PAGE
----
Mark Bradford: Pickett’s Charge November 8th, 2017- November 12, 2018
Pickett’s Charge will be a solo, site specific, exhibition by Mark Bradford. The work is to consume the entire inner ring of the third floor in a 360 degree experience. The final charge at the Battle of Gettysburg will be recreated as you’ve never seen it before.
The Message: New Media Works November 18th, 2017- February 2018
The Message brings together videos that explore the theme of human communication. The public lecture, the concert, the music video and even the online sex chat room are rethought in this cheeky medium.
Brand New: Art and Commodity in the 1980’s February 14th, 2017-May 13th 2018
Art as a branding tool by corporations and their products is explored in this exhibit as is the relationship between contemporary art and consumption.
Dining at the Hirshhorn
While many of the major Smithsonian museums have sit down cafeterias the Hirshhorn is now home to a Dolcezza coffee stand. Another victory for Museum Director Melissa Chiu, the pop-up stand provides coffee, pastries and gelato that can be consumed in the outdoor courtyard. Dolcezza, if you are unaware, is an amazing local business born in DC that does gelato and coffee to perfection. The shop is within a shipping container, adorned by the artwork of local muralist, Kelly Towles. Open daily 9am-5:30pm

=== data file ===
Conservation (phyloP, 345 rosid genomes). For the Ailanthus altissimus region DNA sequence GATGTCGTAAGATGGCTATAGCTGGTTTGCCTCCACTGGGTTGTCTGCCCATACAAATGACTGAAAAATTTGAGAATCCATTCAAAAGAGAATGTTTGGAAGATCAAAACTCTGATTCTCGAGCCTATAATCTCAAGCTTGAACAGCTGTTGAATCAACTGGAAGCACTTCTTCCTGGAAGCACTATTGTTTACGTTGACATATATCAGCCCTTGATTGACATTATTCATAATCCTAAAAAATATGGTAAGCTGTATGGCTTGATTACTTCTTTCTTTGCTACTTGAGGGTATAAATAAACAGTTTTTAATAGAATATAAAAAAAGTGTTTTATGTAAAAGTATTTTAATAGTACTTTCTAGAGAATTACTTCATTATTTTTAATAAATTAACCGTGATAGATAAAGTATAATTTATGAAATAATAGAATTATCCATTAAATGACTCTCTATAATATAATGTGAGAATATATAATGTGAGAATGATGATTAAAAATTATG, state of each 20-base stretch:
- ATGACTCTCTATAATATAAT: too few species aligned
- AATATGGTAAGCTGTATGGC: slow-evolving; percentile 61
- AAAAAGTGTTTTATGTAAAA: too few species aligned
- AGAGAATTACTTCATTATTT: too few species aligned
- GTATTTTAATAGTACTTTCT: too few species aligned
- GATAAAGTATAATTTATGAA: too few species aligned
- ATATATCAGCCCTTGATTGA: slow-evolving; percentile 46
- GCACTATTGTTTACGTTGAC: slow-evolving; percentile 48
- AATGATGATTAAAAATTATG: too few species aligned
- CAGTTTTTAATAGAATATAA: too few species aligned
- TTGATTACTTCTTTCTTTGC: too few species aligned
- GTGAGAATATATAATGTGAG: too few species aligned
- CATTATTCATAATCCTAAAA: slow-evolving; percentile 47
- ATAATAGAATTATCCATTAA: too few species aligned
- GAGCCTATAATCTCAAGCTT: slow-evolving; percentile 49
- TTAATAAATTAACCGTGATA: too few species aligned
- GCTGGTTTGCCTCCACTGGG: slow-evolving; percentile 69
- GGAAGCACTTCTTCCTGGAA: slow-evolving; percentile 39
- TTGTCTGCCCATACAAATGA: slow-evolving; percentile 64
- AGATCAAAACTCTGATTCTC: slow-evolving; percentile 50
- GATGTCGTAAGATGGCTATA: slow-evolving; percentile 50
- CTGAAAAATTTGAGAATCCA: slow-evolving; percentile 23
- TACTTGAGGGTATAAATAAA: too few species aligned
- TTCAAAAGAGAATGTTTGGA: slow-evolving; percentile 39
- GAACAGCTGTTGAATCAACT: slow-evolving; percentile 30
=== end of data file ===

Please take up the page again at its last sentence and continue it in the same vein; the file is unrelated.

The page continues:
When & where
Daily from 10am-5:30pm (closed on Christmas)
Independence Avenue and Seventh Street S.W.
Nearest metro: L’Enfant plaza (Green, Yellow, Blue and Orange lines)
Lockers are available in the basement
The permanent collection contains nudity
If you liked this post please share it on Facebook or Twitter and be sure to subscribe to this blog! As always I can be found on Instagram, Pinterest, Facebook and Twitter or contacted directly at firstname.lastname@example.org
This post may contain affiliate links and cookies, should you choose to purchase through them the proceeds will go to support this blog and I’ll be super grateful 🙂